Some of the most inspiring conversations that I’ve had in the nonprofit sector have been with Executive Directors or other senior staff who are absolutely manic about their clients. They obsess about how to continually improve their services so that their clients can be better off. Pretty much universally the discussion eventually gets to the data that underpins the decisions that the organization makes and this is often where the discussion really gets interesting. While numbers and stats can be tremendously boring for some, these senior staff reel off data that gets them even more excited about what they do.
If a nonprofit is tracking those key metrics that matter most for serving its clients and is manic about improving what they do to improve those it serves, reporting on results should be a breeze. No more discussion of administrative or fundraising ratios, or even number of clients served, these organizations can talk about what matters – the change they help to create. Fundraising is not the reason for tracking the data but the correct data will help donors really understand the answer to their key question of how their money helps.
Charity Intelligence is working to get this type of information more readily available for donors in Canada so that donors can make better-informed giving decisions. We rate nonprofits on the breadth and depth of their results reporting and we are finding that most of these organizations are not living up to donor expectations. In fact, our most recent data on Social Results Reporting shows that we are only able to find 36% of the information that we would like to see. And when it comes to the most important question: “What impact is this organization having?” we find only 25% of this critical information.
I am hoping that a good chunk of the problem is that nonprofits simply are not reporting on a great deal of the data that they use in their internal decision making. My worry, however, based on many discussions with nonprofit organizations, is that some are flowing mostly rudderless down the stream. They have a great idea and are trying to do something about it. They have been doing it for many years and they “know” that it works. But when pressed, they cannot demonstrate that they are making any difference, and have no idea where they should even look for improvements. With a few key metrics as their rudder, any nonprofit can gain control and more effectively navigate towards their goal.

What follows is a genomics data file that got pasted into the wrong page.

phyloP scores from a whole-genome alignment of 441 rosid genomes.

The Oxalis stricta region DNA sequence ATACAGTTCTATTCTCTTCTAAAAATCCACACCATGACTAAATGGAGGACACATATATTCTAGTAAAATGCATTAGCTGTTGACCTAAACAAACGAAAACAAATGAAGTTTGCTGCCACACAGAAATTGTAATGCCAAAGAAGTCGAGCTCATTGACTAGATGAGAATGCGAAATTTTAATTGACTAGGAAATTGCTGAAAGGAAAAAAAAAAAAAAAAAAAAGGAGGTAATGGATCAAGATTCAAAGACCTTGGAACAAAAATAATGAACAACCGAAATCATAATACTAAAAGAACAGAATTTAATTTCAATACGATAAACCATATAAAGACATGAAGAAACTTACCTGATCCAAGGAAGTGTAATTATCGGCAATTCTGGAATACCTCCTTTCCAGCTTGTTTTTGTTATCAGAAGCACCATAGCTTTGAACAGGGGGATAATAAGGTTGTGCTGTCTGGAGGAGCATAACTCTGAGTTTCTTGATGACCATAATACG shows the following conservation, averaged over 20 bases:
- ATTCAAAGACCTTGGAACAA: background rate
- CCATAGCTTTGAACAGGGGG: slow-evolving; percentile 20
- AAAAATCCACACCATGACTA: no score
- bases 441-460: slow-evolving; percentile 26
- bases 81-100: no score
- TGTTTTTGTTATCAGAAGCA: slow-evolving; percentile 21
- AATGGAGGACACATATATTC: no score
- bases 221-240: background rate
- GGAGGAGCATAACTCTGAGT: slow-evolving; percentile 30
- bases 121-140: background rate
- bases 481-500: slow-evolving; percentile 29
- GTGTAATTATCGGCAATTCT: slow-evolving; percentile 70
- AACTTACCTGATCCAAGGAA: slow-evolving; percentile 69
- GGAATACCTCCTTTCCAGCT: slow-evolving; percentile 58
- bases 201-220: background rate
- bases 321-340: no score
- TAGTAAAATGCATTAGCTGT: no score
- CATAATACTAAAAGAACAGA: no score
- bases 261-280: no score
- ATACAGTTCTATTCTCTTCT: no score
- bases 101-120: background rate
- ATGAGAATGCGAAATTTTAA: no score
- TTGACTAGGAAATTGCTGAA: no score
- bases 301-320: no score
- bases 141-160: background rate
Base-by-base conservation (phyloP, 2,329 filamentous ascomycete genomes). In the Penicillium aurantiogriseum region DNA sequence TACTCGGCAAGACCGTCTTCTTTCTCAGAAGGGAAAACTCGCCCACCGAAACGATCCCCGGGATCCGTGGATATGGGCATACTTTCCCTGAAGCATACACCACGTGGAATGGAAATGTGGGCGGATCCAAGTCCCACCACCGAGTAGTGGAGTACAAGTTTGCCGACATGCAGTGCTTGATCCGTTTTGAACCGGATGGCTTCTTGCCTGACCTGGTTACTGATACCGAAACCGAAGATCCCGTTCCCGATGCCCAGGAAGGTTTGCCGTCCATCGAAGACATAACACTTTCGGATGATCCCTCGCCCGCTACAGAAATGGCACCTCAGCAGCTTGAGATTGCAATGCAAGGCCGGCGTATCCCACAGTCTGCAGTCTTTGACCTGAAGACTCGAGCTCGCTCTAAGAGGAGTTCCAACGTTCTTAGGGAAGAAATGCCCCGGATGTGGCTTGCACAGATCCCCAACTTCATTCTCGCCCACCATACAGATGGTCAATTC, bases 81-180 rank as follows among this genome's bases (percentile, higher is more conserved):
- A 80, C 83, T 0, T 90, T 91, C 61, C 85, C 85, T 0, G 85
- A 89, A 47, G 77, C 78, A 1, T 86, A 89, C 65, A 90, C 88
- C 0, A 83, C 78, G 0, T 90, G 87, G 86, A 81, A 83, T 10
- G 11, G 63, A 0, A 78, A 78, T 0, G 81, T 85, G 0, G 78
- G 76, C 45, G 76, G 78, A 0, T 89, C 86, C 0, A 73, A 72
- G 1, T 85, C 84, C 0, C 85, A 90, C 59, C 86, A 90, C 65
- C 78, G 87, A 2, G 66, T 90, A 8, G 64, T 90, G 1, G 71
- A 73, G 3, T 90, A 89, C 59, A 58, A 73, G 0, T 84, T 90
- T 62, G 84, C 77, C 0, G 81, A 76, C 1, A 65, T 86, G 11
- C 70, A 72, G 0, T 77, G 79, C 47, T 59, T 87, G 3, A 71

No nonprofit should measure things simply to report on them. This is a waste of time and donor dollars. However, data is vitally important – both immediate feedback data as well as some type of longer term tracking. Data on those key metrics that tell a nonprofit how much of an impact they are having on their clients provides the rudder that allows client-manic organizations to excel. Oh, and as a bonus, this data can also be used as effective fundraising.
Want to learn more about how you can use social impact reporting to attract donors and demonstrate the true impact of investing in your organization? View our webcast that will walk you through "Social Reporting Lite" and help you transition from reporting results to reporting social impact.